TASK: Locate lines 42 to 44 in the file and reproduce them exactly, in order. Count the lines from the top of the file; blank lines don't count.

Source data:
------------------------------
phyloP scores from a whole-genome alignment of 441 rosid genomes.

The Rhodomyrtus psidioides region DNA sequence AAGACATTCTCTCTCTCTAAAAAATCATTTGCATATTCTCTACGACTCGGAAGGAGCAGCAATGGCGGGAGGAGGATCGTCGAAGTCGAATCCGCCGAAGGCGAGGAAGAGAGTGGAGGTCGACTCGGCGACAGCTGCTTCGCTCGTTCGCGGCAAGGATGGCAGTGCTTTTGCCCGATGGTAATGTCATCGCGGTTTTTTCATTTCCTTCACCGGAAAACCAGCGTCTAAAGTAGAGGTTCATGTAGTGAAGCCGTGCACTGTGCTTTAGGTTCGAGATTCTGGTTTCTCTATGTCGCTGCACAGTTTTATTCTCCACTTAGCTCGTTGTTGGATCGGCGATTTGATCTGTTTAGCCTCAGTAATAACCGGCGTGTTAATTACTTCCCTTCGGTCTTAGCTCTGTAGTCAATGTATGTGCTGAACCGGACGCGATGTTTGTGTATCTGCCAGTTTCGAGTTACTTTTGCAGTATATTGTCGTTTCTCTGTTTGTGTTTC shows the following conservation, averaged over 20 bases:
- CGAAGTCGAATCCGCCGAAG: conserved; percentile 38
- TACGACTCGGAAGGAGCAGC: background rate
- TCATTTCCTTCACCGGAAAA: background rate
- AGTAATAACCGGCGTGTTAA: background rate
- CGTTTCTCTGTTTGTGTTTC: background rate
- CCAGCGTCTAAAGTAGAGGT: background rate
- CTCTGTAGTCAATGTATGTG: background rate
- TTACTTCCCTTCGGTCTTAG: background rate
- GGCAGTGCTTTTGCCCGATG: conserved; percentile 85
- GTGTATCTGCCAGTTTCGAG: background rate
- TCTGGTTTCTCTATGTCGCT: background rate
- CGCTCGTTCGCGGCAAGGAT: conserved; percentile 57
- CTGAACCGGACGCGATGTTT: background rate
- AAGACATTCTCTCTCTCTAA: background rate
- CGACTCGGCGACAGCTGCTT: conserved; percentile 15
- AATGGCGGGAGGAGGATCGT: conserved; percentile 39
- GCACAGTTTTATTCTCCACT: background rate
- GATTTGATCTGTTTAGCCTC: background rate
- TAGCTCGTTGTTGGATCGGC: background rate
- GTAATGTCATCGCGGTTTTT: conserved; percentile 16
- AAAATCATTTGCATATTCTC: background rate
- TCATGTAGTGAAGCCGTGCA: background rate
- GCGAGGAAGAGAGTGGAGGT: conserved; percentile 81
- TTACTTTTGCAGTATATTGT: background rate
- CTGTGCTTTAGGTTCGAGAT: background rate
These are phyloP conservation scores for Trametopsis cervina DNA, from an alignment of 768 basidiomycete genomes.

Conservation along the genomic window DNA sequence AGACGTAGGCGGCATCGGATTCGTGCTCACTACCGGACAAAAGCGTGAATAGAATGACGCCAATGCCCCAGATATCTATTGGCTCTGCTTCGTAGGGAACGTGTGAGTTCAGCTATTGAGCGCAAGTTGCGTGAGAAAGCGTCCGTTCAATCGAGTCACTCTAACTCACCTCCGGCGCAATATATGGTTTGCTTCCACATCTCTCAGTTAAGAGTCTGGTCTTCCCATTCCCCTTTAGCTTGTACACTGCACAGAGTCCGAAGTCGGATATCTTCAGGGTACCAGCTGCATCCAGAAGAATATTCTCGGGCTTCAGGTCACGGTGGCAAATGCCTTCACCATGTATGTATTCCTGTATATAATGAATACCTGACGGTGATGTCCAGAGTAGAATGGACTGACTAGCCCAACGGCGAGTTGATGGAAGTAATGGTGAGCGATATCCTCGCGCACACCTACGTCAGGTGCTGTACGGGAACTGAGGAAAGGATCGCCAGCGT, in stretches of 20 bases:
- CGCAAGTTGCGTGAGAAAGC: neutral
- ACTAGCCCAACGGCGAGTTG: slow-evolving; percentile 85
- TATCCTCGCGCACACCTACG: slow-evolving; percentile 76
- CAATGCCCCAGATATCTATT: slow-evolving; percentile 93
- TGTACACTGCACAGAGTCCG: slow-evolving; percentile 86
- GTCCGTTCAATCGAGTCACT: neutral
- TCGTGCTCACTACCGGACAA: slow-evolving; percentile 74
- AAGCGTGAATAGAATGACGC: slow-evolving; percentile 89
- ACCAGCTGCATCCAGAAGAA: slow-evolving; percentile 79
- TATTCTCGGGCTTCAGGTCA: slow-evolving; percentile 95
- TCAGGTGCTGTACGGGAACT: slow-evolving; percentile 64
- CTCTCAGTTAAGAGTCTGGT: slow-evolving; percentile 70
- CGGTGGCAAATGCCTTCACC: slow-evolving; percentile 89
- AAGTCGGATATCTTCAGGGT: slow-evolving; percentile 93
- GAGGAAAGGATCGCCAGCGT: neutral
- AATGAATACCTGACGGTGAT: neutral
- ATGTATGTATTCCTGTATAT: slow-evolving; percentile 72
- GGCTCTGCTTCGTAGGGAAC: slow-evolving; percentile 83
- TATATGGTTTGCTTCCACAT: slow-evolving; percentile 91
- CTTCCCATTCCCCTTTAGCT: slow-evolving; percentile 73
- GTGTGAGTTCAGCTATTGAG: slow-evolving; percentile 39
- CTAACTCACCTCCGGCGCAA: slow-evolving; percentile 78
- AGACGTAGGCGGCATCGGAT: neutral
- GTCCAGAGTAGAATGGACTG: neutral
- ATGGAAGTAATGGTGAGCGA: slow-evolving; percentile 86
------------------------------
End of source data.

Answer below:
- CGGTGGCAAATGCCTTCACC: slow-evolving; percentile 89
- AAGTCGGATATCTTCAGGGT: slow-evolving; percentile 93
- GAGGAAAGGATCGCCAGCGT: neutral